My mother stood by, hesitant.

‘It won’t hurt him to serve himself once in awhile.”  Now I was arguing with her.

“Your not going to win,”  she’d sigh.  My father leered with satisfaction.

“Not if you give in.”  It was a hopeless plea.  My mother always gave in.  Didn’t she realize I was on her side?  I was doing this for all of us?

This wasn’t about the drink.  It was about all the times he made her have dinner on the table the moment he walked through the door, then pushed his plate away after two bites, exclaiming disgust at her cooking; humiliating her in front of all of us.  And how he always had to have the first helping of pie, and it had to be flawlessly served; no broken pieces for him.   It was about how he insisted on napping in a chair beside the dinner table, forbidding us to talk even though we were busting to discuss our day.  And how every time we were watching the movie of the week, he would come in just at the climax and insist on changing the channel, even though he had a TV set in his room, which only he was allowed to watch.  He was the King of the Castle, he’d remind us.  As if we needed reminding.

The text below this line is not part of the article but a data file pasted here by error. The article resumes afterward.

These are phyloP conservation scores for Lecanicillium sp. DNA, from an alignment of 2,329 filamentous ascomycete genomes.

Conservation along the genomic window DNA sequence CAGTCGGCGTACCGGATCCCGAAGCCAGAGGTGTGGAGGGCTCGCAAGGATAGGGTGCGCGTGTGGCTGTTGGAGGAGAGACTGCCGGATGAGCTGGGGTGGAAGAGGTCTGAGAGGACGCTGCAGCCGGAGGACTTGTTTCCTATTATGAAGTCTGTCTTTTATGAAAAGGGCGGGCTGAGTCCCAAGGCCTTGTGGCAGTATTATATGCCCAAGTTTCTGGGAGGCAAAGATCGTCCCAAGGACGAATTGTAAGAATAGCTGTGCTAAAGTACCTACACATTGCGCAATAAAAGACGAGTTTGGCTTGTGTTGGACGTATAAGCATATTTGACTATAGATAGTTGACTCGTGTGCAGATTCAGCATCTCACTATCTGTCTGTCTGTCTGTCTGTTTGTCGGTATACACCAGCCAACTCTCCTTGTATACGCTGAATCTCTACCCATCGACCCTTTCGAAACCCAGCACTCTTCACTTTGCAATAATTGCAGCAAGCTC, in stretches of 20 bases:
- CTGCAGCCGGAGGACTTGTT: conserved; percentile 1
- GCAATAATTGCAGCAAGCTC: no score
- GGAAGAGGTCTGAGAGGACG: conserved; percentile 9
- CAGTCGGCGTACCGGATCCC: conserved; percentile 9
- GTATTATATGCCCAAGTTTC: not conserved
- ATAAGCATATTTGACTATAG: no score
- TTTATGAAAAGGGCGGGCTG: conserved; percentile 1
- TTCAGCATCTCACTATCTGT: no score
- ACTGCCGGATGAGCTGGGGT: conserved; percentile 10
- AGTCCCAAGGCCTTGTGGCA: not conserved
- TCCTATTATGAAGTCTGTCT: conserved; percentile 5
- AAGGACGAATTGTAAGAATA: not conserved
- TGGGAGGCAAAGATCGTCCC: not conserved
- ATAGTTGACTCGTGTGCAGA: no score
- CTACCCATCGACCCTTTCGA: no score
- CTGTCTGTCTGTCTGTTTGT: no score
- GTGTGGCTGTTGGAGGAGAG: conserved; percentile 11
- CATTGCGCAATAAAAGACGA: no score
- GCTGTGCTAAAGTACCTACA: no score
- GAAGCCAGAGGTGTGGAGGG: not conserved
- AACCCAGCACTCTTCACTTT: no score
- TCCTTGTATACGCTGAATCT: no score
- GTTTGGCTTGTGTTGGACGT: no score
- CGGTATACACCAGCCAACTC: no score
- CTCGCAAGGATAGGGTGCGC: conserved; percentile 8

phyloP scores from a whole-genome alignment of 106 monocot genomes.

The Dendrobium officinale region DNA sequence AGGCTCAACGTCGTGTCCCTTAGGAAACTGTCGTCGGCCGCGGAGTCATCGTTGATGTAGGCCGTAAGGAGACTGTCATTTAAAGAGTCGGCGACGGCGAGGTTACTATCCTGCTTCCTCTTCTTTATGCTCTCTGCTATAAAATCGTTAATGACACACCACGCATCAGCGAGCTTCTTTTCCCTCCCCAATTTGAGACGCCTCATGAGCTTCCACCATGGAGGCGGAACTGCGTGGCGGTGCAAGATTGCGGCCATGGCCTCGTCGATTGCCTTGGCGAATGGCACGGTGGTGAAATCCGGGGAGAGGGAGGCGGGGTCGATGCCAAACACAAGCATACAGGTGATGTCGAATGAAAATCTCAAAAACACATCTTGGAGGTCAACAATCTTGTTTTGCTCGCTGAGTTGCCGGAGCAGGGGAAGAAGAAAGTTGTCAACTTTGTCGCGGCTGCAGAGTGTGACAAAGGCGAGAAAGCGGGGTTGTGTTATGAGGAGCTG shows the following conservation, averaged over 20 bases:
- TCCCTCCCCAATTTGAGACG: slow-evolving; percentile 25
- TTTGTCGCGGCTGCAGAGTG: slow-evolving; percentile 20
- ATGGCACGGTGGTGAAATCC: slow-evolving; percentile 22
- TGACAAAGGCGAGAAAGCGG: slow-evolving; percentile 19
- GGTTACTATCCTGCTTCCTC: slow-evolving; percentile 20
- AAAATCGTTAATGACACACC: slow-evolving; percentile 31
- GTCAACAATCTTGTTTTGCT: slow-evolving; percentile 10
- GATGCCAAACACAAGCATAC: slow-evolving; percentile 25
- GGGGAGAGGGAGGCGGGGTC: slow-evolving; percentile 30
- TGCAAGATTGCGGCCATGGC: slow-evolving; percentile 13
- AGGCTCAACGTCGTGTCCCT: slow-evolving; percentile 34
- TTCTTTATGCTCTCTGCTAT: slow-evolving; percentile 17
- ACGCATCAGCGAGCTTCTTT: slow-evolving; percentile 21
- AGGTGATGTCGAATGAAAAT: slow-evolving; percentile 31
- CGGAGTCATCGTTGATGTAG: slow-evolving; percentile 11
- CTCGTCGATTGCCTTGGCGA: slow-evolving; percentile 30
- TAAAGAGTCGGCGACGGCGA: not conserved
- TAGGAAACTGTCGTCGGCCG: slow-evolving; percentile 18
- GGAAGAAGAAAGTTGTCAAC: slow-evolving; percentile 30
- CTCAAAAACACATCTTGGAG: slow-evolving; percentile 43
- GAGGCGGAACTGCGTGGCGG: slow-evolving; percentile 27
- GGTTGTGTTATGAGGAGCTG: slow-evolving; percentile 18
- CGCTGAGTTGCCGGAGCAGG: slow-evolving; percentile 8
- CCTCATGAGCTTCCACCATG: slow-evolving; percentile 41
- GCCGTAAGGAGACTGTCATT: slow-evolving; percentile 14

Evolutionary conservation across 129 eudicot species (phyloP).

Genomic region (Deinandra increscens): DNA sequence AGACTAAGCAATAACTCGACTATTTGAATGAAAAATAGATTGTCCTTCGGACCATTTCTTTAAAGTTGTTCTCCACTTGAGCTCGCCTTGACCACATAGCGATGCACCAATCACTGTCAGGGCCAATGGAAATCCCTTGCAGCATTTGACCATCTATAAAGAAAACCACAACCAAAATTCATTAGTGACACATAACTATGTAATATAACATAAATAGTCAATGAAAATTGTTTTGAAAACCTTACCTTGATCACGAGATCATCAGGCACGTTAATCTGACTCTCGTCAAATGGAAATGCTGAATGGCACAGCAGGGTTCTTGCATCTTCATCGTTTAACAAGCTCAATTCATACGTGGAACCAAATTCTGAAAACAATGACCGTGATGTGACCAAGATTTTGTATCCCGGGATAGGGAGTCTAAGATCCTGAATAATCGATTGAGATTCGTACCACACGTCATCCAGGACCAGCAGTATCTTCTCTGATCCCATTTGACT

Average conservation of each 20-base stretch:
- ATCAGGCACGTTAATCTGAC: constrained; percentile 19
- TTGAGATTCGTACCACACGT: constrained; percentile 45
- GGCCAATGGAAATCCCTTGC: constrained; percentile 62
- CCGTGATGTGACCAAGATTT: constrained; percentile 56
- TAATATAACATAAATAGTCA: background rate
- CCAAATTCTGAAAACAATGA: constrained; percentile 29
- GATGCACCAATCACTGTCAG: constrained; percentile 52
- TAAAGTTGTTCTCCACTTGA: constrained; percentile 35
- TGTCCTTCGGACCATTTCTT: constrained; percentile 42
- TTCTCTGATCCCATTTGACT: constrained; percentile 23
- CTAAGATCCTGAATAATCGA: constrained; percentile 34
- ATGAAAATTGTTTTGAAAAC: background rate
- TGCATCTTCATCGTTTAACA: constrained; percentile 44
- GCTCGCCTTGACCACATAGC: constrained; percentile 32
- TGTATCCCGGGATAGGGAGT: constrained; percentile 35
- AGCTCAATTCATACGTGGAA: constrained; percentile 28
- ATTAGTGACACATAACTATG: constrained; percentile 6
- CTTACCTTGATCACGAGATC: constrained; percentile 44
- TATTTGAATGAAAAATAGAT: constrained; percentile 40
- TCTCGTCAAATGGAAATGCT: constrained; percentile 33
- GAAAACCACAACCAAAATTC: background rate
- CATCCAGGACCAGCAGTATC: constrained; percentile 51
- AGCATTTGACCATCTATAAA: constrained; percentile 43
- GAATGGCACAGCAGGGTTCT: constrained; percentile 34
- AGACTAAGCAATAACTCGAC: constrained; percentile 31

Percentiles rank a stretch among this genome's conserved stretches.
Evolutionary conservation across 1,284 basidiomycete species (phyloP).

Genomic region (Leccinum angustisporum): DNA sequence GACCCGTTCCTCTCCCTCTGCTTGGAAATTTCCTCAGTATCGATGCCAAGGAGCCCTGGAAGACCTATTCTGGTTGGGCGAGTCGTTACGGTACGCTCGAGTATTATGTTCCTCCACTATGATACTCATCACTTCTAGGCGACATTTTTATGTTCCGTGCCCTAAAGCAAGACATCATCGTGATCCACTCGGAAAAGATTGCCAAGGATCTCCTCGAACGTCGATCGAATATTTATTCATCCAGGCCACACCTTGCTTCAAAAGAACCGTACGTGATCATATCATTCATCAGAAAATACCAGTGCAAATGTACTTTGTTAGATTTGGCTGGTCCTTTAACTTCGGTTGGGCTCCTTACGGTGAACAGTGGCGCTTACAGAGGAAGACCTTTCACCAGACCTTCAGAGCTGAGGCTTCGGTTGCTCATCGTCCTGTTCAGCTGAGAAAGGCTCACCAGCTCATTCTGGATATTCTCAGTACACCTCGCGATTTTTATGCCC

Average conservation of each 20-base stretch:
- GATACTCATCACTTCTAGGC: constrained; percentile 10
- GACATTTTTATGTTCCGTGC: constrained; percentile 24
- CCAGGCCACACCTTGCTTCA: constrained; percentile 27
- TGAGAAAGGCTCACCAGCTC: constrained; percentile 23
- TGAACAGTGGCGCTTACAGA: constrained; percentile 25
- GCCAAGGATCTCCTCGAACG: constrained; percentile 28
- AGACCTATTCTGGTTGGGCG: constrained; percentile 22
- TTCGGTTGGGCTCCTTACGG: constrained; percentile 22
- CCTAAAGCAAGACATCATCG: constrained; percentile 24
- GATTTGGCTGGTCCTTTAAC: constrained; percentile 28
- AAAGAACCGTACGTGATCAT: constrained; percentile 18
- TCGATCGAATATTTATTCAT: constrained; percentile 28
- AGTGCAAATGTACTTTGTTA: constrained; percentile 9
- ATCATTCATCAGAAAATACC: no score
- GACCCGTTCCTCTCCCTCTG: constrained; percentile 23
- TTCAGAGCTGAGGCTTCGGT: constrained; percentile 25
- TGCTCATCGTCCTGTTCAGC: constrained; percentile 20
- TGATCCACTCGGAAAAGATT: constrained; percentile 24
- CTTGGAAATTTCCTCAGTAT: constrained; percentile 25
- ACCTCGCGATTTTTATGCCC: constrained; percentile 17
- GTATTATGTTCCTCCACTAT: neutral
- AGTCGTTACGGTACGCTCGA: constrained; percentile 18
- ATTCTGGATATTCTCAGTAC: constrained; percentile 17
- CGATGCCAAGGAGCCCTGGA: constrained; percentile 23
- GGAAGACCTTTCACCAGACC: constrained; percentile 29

For once, I wanted to win.  To prove him wrong.  To see him back down.  It wasn’t going to happen.

I got up and grabbed the glass.  There was no winning against my father.  He knew it.  She knew it.  I seethed inside.


Gift of Communication

It was a Friday afternoon and I was picking up my three children from school.  Within five minutes of climbing on board, the oldest had her younger brother in tears.  I felt my ire rising.

By the time we got home, she was lacing into me.  My first instinct was to let her know who was boss, but I was the adult, so I walked out of the room, and took a deep breath, willing myself to gain some perspective.